This is how people can truly take back control: from the bottom up
Our atomised communities can heal themselves. Through local initiatives we can regenerate our culture and make politics relevant again
By George Monbiot
Feb 8 2017
Without community, politics is dead. But communities have been scattered like dust in the wind. At work, at home, both practically and imaginatively, we are atomised.
As a result, politics is experienced by many people as an external force: dull and irrelevant at best, oppressive and frightening at worst. It is handed down from above rather than developed from below. There are exceptions – the Sanders and Corbyn campaigns, for instance – but even they seemed shallowly rooted in comparison with the deep foundations of solidarity movements grew from in the past, and may disperse as quickly as they gather.
It is in the powder of shattered communities that anti-politics swirls, raising towering dust-devils of demagoguery and extremism. These tornadoes threaten to tear down whatever social structures still stand.
When people are atomised and afraid, they feel driven to defend their own interests against other people’s. In other words, they are pushed away from intrinsic values such as empathy, connectedness and kindness, and towards extrinsic values such as power, fame and status. The problem created by the politics of extreme individualism is self-perpetuating. Conversely, a political model based only on state provision can leave people dependent, isolated and highly vulnerable to cuts. The welfare state remains essential: it has relieved levels of want and squalor that many people now find hard to imagine. But it can also, inadvertently, erode community, sorting people into silos to deliver isolated services, weakening their ties to society.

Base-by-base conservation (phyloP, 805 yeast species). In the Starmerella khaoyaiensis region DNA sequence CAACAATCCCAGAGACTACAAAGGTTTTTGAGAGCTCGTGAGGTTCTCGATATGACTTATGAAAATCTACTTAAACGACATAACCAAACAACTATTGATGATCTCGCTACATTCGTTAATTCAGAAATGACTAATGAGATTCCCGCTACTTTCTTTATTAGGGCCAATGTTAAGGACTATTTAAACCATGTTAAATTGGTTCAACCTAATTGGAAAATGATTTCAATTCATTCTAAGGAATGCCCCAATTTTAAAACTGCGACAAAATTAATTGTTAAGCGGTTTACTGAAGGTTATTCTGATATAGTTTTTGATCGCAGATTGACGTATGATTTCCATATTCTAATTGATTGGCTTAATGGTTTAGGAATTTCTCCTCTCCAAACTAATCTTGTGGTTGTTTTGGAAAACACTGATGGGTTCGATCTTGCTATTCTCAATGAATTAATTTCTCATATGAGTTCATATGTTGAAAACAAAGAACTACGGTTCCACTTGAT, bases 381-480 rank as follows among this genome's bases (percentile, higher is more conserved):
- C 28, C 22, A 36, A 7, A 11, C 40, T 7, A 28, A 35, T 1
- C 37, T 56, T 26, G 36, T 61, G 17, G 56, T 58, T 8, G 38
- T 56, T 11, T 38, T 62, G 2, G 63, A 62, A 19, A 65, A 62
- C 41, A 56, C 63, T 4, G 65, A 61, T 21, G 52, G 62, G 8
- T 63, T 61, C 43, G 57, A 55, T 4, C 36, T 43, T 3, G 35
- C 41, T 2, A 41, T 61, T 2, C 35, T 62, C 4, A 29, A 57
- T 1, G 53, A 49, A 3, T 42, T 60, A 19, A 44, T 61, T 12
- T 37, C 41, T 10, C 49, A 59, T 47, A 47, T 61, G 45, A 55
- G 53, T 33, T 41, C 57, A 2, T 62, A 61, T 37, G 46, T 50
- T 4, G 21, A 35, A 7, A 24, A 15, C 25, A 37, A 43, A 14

This is the third in my occasional series on possible solutions to the many crises we face . It explores the ways in which we could restore political life by restoring community life. This means complementing state provision with something that belongs neither to government nor to the market but exists in a different sphere, a sphere we have neglected.
There are hundreds of examples of how this might begin, such as community shops, development trusts, food assemblies (communities buying fresh food directly from local producers), community choirs and free universities (in which people exchange knowledge and skills in social spaces). Also time banking (where neighbours give their time to give practical help and support to others), transition towns (where residents try to create more sustainable economies), potluck lunch clubs (in which everyone brings a homemade dish to share), local currencies, Men’s Sheds (in which older men swap skills and escape from loneliness), turning streets into temporary playgrounds (like the Playing Out project), secular services (such as Sunday Assembly), lantern festivals, fun palaces and technology hubs.
Turning such initiatives into a wider social revival means creating what practitioners call “thick networks”: projects that proliferate, spawning further ventures and ideas that weren’t envisaged when they started. They then begin to develop a dense, participatory culture that becomes attractive and relevant to everyone rather than mostly to socially active people with time on their hands.
A study commissioned by the London borough of Lambeth sought to identify how these thick networks are most likely to develop. The process typically begins with projects that are “lean and live”: they start with very little money and evolve rapidly through trial and error. They are developed not by community heroes working alone, but by collaborations between local people. These projects create opportunities for “micro-participation”: people can dip in and out of them without much commitment.